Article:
Degree Granting Department
Ambivalent Sexism, Autonomic Response, Benevolent Sexism, Cardiovascular Psychophysiology, Gender Discrimination, Heart Rate
Hostile sexism is the antipathetic expression of sexism, in which men are antagonistic towards women who threaten their superiority. Benevolent sexism is the patriarchal expression of sexism, where men express protective, yet restrictive, attitudes towards women. Both forms of sexism originate from the view that women are inferior, frail, and only suited for nurturing or domestic responsibilities. Benevolent sexism may be more harmful to women because coping is thwarted by observers' underestimation of its effects (Bosson, Pinel, & Vandello, 2009). The present study aimed to examine women's responses to and recovery from hostile and benevolent sexism utilizing measures of cardiovascular reactivity and recovery. I predicted that women would exhibit greater reactivity to hostile sexism, but impaired recovery to benevolent sexism. Participants were 124 undergraduate women (50% Caucasian, age M = 18.92), with no history of cardiovascular health issues. Sexism condition - benevolent, hostile, or no sexism - was manipulated by exposing participants to comments made by a male experimenter. Cardiovascular responses were obtained during rest, task, and recovery periods. As predicted, women exhibited greater cardiovascular reactivity after exposure to hostile sexism, and women who experienced benevolent sexism showed impaired recovery, compared to the other two conditions. Findings illustrate that hostile sexism elicits immediate responses that resolve relatively quickly. However, benevolent sexism may be more pernicious in terms of psychological and physical health due to its prolonged effects.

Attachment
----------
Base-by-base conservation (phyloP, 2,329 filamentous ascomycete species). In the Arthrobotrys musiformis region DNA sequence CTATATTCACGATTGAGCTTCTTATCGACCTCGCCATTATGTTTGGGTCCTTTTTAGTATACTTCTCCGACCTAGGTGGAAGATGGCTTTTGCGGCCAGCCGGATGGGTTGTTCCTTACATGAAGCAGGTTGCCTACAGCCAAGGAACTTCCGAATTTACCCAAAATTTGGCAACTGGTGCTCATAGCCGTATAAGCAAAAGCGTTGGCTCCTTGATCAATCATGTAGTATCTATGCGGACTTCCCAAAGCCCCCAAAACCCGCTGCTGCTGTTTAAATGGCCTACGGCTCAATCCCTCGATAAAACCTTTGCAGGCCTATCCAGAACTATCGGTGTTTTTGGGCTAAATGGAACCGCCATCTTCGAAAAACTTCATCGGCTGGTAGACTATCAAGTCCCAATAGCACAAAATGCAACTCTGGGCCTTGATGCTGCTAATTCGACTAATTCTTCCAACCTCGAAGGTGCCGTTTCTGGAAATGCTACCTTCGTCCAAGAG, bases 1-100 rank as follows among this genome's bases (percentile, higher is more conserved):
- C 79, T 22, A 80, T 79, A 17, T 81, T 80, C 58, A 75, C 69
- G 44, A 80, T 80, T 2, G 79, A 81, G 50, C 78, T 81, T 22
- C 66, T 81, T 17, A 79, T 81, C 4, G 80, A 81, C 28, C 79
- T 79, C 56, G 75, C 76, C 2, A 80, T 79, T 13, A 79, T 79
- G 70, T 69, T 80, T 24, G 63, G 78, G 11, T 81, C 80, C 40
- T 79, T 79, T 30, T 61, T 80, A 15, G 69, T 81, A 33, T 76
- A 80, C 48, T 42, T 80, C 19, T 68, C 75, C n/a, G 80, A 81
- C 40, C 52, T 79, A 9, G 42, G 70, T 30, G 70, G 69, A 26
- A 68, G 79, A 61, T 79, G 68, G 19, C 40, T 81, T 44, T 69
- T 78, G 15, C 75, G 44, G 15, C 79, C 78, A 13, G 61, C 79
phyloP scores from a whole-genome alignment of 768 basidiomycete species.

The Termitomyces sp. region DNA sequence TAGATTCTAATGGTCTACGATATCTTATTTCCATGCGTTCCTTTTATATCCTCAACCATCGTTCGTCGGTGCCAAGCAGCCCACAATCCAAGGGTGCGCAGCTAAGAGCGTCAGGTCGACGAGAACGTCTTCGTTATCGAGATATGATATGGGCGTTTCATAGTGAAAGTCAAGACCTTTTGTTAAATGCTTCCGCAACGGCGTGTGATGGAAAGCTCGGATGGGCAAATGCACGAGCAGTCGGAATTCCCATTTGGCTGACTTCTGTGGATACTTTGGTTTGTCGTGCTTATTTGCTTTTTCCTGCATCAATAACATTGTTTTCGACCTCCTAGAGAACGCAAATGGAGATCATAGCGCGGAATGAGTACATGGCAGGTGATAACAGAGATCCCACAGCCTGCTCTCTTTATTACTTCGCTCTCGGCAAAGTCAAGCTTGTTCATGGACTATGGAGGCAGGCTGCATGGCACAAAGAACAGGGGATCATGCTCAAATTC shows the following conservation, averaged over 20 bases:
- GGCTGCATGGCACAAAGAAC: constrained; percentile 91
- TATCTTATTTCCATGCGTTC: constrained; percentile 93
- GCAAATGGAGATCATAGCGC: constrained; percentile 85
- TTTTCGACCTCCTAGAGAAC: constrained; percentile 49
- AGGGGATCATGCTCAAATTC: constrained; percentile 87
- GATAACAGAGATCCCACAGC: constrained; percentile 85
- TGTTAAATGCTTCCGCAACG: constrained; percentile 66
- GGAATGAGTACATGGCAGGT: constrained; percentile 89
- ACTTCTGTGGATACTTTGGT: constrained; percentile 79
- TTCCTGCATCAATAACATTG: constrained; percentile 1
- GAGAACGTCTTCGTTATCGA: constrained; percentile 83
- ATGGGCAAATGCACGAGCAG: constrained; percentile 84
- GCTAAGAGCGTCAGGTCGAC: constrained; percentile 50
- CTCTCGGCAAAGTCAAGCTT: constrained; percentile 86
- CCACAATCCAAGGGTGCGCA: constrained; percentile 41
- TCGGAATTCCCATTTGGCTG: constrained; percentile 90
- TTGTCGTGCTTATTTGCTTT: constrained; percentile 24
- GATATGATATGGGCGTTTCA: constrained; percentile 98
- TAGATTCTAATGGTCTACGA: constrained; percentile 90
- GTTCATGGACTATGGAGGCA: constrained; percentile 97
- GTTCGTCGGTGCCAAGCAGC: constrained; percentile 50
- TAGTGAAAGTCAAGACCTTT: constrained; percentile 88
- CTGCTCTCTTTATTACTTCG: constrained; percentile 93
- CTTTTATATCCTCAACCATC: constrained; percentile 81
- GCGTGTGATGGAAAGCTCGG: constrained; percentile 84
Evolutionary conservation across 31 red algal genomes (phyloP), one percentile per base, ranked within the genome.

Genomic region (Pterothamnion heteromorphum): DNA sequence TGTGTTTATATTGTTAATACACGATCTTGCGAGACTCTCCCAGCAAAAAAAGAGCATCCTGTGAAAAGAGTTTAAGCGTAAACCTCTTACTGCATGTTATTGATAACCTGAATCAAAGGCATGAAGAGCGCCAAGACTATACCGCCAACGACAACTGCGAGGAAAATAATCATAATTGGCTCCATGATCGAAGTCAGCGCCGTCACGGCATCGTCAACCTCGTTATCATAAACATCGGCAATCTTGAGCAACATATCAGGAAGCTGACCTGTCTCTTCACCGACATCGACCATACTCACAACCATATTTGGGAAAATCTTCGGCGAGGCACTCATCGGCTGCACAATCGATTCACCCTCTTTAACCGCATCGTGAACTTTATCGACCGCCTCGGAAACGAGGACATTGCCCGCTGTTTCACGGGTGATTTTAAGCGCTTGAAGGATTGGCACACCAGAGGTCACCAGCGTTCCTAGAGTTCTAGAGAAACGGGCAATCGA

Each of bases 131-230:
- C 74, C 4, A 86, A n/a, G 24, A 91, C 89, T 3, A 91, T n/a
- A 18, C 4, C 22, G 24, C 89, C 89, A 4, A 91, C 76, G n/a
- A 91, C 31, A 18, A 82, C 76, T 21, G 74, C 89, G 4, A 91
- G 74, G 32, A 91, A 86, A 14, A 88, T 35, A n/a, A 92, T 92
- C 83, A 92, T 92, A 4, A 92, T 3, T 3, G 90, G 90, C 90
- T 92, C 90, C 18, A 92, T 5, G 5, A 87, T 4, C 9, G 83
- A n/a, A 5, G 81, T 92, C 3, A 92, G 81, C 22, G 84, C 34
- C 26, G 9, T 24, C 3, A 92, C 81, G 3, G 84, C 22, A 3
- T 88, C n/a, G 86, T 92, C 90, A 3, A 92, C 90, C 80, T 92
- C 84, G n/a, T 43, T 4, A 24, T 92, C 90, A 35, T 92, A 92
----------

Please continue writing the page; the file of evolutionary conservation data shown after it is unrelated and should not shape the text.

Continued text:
Scholar Commons Citation
Burgess, Kaleena Dennielle, "The Effect of Hostile and Benevolent Sexism on Women's Cardiovascular Reactivity to and Recovery from a Laboratory Stressor" (2013). Graduate Theses and Dissertations.